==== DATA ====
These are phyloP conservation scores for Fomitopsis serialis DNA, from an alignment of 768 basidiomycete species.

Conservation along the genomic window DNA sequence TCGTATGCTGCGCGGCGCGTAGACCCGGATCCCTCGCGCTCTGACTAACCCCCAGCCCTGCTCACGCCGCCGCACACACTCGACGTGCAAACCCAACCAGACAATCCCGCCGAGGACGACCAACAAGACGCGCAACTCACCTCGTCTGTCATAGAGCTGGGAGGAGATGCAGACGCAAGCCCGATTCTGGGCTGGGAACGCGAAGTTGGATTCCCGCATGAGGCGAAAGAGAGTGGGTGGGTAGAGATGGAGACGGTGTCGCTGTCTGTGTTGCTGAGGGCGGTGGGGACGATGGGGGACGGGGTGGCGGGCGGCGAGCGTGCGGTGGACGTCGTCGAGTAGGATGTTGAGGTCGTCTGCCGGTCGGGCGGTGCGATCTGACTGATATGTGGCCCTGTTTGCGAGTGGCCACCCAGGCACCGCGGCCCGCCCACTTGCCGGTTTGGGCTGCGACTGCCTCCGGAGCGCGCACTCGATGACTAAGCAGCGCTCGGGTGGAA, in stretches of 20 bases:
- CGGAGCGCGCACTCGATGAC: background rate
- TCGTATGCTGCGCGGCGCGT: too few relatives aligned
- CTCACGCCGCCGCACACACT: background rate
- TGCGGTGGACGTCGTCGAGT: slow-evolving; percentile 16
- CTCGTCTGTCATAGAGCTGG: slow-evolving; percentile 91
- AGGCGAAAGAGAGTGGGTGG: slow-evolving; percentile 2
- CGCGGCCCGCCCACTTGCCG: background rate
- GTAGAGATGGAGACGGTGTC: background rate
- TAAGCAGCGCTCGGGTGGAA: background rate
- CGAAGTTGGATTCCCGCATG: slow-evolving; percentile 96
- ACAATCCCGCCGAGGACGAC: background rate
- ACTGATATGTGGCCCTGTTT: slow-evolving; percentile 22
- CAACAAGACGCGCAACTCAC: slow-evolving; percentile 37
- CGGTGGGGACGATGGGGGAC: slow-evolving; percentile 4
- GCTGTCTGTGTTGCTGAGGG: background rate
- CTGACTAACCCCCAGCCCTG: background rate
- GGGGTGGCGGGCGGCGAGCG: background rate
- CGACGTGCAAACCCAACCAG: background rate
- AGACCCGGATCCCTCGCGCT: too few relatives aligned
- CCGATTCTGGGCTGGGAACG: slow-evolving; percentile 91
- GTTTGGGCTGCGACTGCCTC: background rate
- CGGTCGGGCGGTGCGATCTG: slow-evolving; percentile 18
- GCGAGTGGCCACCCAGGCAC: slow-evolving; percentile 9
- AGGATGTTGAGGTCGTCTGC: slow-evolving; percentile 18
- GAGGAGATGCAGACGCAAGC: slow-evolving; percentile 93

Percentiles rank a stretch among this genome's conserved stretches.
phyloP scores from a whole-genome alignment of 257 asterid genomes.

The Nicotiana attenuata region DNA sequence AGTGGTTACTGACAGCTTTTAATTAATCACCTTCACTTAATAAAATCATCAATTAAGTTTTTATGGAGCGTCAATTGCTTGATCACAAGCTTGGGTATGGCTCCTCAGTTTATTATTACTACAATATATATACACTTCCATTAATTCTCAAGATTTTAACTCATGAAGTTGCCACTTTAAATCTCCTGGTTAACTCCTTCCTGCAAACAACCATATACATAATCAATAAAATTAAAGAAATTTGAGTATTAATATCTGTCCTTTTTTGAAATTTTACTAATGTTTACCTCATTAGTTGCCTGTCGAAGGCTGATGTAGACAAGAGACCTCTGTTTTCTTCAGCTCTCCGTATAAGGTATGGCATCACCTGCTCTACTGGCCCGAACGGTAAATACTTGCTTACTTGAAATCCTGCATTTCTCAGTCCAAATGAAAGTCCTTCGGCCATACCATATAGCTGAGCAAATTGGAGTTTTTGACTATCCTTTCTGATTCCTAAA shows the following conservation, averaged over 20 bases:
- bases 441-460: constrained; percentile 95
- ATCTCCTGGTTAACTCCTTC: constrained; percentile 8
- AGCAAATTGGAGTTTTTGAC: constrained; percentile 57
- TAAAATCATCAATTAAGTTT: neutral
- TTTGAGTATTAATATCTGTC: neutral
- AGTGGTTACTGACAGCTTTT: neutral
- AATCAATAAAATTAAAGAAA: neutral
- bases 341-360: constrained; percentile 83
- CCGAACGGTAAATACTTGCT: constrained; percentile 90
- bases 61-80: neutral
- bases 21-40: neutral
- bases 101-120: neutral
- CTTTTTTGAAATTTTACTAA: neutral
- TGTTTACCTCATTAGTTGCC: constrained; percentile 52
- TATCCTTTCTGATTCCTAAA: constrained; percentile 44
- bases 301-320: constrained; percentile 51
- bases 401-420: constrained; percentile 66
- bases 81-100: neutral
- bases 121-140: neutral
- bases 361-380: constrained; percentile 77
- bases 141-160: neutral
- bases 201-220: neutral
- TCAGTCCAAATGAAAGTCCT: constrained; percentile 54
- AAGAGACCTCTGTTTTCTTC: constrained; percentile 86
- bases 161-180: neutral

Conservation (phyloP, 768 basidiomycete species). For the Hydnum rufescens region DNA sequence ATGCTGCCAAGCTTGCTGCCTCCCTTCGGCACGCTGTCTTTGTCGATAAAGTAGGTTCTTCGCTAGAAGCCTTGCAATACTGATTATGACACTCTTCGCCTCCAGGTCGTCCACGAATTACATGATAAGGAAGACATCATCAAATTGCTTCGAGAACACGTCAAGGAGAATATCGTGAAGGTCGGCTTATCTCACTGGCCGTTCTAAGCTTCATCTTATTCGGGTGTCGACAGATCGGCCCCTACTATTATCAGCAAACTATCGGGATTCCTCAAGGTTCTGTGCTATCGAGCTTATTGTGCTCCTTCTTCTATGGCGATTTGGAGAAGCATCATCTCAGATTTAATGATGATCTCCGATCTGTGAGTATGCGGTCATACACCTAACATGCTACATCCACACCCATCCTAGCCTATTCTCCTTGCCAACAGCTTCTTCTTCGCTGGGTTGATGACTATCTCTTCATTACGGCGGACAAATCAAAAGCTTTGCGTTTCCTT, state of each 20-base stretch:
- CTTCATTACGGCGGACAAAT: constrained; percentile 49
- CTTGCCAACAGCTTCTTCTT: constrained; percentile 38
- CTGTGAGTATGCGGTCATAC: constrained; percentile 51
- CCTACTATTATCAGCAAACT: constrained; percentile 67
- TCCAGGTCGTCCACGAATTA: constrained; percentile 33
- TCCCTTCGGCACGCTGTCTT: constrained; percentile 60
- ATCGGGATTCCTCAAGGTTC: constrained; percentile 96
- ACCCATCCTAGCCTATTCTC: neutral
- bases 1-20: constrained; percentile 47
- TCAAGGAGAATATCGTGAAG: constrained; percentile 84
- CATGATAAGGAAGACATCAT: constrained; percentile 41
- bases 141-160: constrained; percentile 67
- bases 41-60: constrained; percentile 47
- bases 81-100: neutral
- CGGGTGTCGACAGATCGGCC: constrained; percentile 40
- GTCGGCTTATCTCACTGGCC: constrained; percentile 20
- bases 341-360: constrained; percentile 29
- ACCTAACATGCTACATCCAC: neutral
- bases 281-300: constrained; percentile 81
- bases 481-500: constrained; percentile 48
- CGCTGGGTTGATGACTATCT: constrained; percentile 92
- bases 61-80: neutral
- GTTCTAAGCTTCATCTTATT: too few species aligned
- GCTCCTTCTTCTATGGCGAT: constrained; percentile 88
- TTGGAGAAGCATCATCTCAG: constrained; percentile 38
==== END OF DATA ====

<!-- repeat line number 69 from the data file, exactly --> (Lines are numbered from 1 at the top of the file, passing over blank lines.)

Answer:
- bases 41-60: constrained; percentile 47